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Rodgers v. Berryhill

United States District Court, S.D. Illinois

June 26, 2017

BENJAMIN ALLEN RODGERS, Plaintiff,
v.
NANCY A. BERRYHILL, Acting Commissioner of Social Security, Defendant.[1]

          MEMORANDUM AND ORDER

          J. PHIL GILBERT, U.S. DISTRICT JUDGE

         In accordance with 42 U.S.C. § 405(g), plaintiff Benjamin Allen Rodgers, represented by counsel, seeks review of the final decision of the Commissioner of Social Security denying his application for Disability Insurance Benefits (“DIB”) pursuant to 42 U.S.C. § 423.

         Procedural History

         Plaintiff applied for disability benefits in November 2014, alleging disability beginning on September 25, 2013. After holding an evidentiary hearing, Administrative Law Judge (“ALJ”) Kevin R. Martin denied the application in a decision dated December 10, 2015. (Tr. 22-36). The Appeals Council denied plaintiff's request for review, and the ALJ's decision became the final agency decision subject to judicial review. (Tr. 1). Plaintiff has exhausted his administrative remedies and has filed a timely complaint in this court.

         Issues Raised by Plaintiff

         Plaintiff raises the following issues:

         1. The ALJ failed to consider whether he was entitled to a closed period of disability.

         2. The ALJ failed to analyze all relevant evidence in assessing plaintiff's residual functional capacity (“RFC”).

         3. The credibility determination was erroneous.

         Applicable Legal Standards

         To qualify for DIB, a claimant must be disabled within the meaning of the applicable statutes. For these purposes, “disabled” means the “inability to engage in any substantial gainful activity by reason of any medically determinable physical or mental impairment which can be expected to result in death or which has lasted or can be expected to last for a continuous period of not less than 12 months.” 42 U.S.C. §§ 423(d)(1)(A) and 1382c(a)(3)(A). A “physical or mental impairment” is an impairment resulting from anatomical, physiological, or psychological abnormalities which are demonstrable by medically acceptable clinical and laboratory diagnostic techniques. 42 U.S.C. §§ 423(d)(3) and 1382c(a)(3)(C). “Substantial gainful activity” is work activity that involves doing significant physical or mental activities, and that is done for pay or profit. 20 C.F.R. §§ 404.1572.

         Social Security regulations set forth a sequential five-step inquiry to determine whether a claimant is disabled. The Seventh Circuit Court of Appeals has explained this process as follows:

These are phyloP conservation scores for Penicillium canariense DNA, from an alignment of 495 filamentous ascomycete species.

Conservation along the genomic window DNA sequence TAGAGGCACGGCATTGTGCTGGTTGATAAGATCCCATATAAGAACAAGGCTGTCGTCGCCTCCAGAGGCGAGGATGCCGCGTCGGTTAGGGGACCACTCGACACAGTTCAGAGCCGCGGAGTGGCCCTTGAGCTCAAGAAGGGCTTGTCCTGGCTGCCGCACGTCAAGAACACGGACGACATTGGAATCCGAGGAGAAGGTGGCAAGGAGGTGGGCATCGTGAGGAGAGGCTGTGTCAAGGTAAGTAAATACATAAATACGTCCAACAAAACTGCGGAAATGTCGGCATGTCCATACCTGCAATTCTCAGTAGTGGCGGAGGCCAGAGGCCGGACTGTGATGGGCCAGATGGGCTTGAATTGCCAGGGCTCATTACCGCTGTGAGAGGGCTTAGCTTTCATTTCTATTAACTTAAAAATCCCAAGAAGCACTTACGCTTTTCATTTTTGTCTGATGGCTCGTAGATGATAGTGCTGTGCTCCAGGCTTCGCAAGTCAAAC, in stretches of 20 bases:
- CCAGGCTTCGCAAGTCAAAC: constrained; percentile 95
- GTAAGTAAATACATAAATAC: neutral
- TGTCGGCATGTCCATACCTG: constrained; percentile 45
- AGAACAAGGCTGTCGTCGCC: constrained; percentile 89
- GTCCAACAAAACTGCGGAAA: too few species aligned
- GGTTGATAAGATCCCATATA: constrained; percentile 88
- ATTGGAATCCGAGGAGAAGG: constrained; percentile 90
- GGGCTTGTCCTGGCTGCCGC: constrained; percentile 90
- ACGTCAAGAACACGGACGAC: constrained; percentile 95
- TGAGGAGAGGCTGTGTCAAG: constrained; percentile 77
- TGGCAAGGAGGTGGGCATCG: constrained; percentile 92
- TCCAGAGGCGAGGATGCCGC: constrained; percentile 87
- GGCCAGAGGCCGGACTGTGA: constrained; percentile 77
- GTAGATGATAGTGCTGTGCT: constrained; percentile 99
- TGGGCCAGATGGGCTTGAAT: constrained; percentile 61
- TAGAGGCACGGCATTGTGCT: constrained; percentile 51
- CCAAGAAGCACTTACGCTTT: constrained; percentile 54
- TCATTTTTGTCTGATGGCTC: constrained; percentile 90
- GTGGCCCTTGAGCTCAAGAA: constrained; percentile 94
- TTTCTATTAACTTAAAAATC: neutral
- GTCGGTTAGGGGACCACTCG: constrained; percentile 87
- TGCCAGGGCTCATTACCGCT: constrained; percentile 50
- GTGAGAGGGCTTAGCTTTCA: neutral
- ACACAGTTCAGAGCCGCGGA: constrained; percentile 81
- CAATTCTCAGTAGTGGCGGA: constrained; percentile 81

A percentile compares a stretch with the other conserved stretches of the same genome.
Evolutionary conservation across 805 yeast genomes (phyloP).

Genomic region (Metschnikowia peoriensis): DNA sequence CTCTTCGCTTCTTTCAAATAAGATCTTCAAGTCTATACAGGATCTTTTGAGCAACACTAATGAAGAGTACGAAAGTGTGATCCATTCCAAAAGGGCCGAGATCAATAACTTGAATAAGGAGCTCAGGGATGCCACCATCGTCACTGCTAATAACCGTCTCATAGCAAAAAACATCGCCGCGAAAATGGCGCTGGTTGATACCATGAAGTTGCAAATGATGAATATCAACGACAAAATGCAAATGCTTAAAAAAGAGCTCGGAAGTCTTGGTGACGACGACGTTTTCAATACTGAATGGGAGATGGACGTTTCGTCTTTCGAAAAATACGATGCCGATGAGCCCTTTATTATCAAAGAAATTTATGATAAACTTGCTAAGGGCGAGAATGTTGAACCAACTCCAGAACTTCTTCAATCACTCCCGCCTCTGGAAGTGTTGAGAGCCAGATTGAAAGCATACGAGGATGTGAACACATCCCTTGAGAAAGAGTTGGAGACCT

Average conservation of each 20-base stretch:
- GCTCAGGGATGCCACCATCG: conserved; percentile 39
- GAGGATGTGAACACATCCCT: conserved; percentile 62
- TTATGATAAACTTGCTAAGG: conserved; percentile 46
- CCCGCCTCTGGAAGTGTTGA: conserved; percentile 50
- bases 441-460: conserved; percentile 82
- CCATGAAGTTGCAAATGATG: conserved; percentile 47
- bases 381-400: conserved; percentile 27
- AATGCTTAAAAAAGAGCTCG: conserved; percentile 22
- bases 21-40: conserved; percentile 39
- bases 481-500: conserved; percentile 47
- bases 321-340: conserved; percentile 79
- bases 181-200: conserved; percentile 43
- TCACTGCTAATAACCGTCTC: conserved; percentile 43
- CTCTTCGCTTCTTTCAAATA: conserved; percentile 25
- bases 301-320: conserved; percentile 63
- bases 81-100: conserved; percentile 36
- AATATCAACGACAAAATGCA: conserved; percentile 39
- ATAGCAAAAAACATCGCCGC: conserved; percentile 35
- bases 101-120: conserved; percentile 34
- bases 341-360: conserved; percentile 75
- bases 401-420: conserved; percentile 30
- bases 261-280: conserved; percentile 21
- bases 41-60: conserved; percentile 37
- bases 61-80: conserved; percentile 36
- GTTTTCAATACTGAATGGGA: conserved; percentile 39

The first step considers whether the applicant is engaging in substantial gainful activity. The second step evaluates whether an alleged physical or mental impairment is severe, medically determinable, and meets a durational requirement. The third step compares the impairment to a list of impairments that are considered conclusively disabling. If the impairment meets or equals one of the listed impairments, then the applicant is considered disabled; if the impairment does not meet or equal a listed impairment, then the evaluation continues. The fourth step assesses an applicant's residual functional capacity (RFC) and ability to engage in past relevant work. If an applicant can engage in past relevant work, he is not disabled. The fifth step assesses the applicant's RFC, as well as his age, education, and work experience to determine whether the applicant can engage in other work. If the applicant can engage in other work, he is not disabled.

Weatherbee v. Astrue, 649 F.3d 565, 568-569 (7th Cir. 2011).

         Stated another way, it must be determined: (1) whether the claimant is presently unemployed; (2) whether the claimant has an impairment or combination of impairments that is serious; (3) whether the impairments meet or equal one of the listed impairments acknowledged to be conclusively disabling; (4) whether the claimant can perform past relevant work; and (5) whether the claimant is capable of performing any work within the economy, given his or her age, education and work experience. 20 C.F.R. §§ 404.1520; Simila v. Astrue, 573 F.3d 503, 512-513 (7th Cir. 2009); Schroeter v. Sullivan, 977 F.2d 391, 393 (7th Cir. 1992).